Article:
Matthews says his brother's comments off base

Ryan Wood
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Standing at his locker, Green Bay Packers outside linebacker Clay Matthews knew what was coming.

Green Bay Packers outside linebacker Clay Matthews (52) sacks Chicago Bears quarterback Jay Cutler (6).

The Green Bay Packers host the Chicago Bears Sunday, November 9, 2014, at Lambeau Field in Green Bay, Wis. 
Wm.Glasheen/P-C Media

Yes, Matthews' switch to inside linebacker was a resounding success Sunday night against the Chicago Bears. Just one problem. His brother, Philadelphia Eagles linebacker Casey Matthews, said Clay wasn't a big fan of the change.

"He did well, so you've got to assume he'll play more of it," Casey Matthews told the Philadelphia Daily News on Wednesday. "I don't think he liked too much about it. He was happy to get that sack (of Jay Cutler), but that was when he was back to outside. He likes getting after the passer, taking on the linemen. … I told him to look at it this way: He's the highest-paid inside linebacker in the league. He got a laugh out of that."

So Matthews was left Thursday to explain his brother's words. He admitted taking "some heat from a few of the guys" in the locker room. He also said "there's not much truth" to his brother's opinion.

Still, Matthews admitted he initially wasn't a huge fan of the switch.

"I think anytime there's a position change -– as I mentioned last week –- there's some hesitation, obviously, with what I was comfortable doing," Matthews said. "I think anytime you're put in position to make plays like last week, it's not only going to benefit yourself, but it's going to benefit the defense as well. Yeah, in a perfect world, I'd love to line up outside 100 percent of the time, get sacks, but we were able to do that from a different position. It worked out."

Matthews said he was surprised his brother offered his take to the media. He's usually quiet and reserved, and not a fan of reporters, Matthews said.

With the Packers hosting the Eagles this weekend, could his brother simply be stirring the pot, playing some mind games?

"No, I don't think so," Matthews said. "I don't think he's that smart. He's an inside backer, after all."

Matthews' move to inside linebacker couldn't have worked much better. He had a career high 11 tackles, along with the sack. Though, he said Thursday, he'd like to think he actually sacked Cutler twice.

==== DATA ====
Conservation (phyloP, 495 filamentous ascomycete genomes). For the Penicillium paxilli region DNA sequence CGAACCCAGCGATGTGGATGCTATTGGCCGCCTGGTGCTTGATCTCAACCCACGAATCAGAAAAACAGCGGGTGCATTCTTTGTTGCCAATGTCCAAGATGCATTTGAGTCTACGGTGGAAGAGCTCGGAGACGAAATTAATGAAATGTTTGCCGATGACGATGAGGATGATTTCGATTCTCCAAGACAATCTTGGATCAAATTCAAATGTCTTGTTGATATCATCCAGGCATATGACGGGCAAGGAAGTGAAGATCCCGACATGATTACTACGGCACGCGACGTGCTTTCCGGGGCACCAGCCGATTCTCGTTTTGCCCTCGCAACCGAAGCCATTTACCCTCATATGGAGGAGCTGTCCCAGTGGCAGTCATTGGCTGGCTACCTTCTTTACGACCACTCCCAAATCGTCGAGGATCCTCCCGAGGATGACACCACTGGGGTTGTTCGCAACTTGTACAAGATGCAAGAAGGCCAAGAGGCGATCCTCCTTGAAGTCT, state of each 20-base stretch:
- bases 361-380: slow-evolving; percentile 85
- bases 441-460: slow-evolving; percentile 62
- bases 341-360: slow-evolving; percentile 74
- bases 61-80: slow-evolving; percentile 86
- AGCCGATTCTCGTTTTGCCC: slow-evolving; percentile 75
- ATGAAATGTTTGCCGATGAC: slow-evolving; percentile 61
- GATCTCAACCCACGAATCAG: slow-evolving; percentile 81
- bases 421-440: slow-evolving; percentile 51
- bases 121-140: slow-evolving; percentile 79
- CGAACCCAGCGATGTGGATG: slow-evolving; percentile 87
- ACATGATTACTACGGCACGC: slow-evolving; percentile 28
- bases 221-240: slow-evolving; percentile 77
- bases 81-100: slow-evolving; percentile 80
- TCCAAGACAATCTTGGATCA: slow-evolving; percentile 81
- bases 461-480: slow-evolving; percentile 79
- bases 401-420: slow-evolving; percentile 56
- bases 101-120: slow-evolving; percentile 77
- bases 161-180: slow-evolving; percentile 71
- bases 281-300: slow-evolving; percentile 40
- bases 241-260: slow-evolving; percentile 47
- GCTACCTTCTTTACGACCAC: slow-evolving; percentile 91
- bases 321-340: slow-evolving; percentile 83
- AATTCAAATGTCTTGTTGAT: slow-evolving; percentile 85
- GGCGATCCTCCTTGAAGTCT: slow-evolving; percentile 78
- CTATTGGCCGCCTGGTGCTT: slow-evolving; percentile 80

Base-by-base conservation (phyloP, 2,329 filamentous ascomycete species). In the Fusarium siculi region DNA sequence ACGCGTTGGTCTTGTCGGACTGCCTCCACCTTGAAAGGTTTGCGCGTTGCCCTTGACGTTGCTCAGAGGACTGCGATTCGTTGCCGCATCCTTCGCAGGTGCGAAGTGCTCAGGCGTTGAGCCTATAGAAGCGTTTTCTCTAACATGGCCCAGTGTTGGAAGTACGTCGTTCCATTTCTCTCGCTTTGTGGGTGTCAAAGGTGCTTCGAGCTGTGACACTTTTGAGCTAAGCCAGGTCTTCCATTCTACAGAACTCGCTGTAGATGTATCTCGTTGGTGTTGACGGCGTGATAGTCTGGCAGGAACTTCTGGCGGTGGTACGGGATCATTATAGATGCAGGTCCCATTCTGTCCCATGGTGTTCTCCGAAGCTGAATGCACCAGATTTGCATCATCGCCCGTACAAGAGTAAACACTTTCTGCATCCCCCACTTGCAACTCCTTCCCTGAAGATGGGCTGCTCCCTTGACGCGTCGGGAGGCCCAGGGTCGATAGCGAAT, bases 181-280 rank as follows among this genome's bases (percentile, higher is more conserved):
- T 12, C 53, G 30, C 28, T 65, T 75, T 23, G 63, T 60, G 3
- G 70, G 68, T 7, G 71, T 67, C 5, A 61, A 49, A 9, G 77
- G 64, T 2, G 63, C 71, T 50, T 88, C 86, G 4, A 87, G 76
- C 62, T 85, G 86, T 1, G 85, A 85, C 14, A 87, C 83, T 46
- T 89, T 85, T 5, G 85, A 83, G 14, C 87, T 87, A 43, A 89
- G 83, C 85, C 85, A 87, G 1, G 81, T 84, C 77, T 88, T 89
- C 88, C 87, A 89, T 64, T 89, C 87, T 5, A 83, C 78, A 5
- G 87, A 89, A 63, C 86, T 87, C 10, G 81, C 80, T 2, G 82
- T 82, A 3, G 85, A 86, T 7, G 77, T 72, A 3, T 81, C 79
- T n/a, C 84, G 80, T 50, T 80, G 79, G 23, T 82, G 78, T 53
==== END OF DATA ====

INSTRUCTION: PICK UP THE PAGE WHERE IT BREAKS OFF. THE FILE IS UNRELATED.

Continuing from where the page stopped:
The second was wiped out with a penalty after Matthews made contact with Cutler's head. Matthews said he was not fined by the league for the hit.

A lot of scouts said Matthews could have played either outside or inside linebacker in the NFL. If the Packers would have started the 6-foot-3, 252-pound linebacker inside to start with, defensive coordinator Dom Capers still feels you could have penciled him in for four Pro Bowls in his first five years.

"He's just a good all-around football player," Capers said. "If he'd been playing inside there from the first day, I think he'd have gone to the same number of Pro Bowls as he has outside."

Entering Sunday, Matthews didn't know how much success the experiment would bring. He had a full week to digest his coaches' decision, but his preparation boiled down to three practices.

"I think as a confidence level in myself, it wasn't the highest just because I had a week's worth of preparation going into the game," Matthews said. "Obviously, I've had several years of pass rushing and working at that outside linebacker position. So, obviously, you never know how that's going to turn out, especially in live action when you're not going against scout team or your defense or walk-through.

"That being said, it obviously worked out well. Everything was as planned."

Last week's success doesn't necessarily mean the move is permanent. The element of surprise has been removed. No longer is this an unscouted look. Even coach Mike McCarthy said Thursday "we'll see" which linebacker position Matthews plays against the Eagles.

Matthews said his success at inside linebacker helped him be more satisfied with the switch, but he didn't commit to the position longterm.

"You put someone in positions to make plays like that, and you come up with making those plays, you're obviously a little more warm to the idea of playing those different personnel changes," he said. "So, I mean, if I had no action the other night, I'd probably be saying, 'Hey, put me at safety or somewhere where you can figure out how I can get after the ball.' No, I think that's what we were going for. I think it worked out.

"We'll see what that means moving forward, now that it's not an unscouted look anymore. I'm sure they'll have –- much like some of our personnel early in the season –- a lot of moving around. Teams will try to combat that. Like I said, we'll see what that means moving forward."

-- and follow him on Twitter @ByRyanWood

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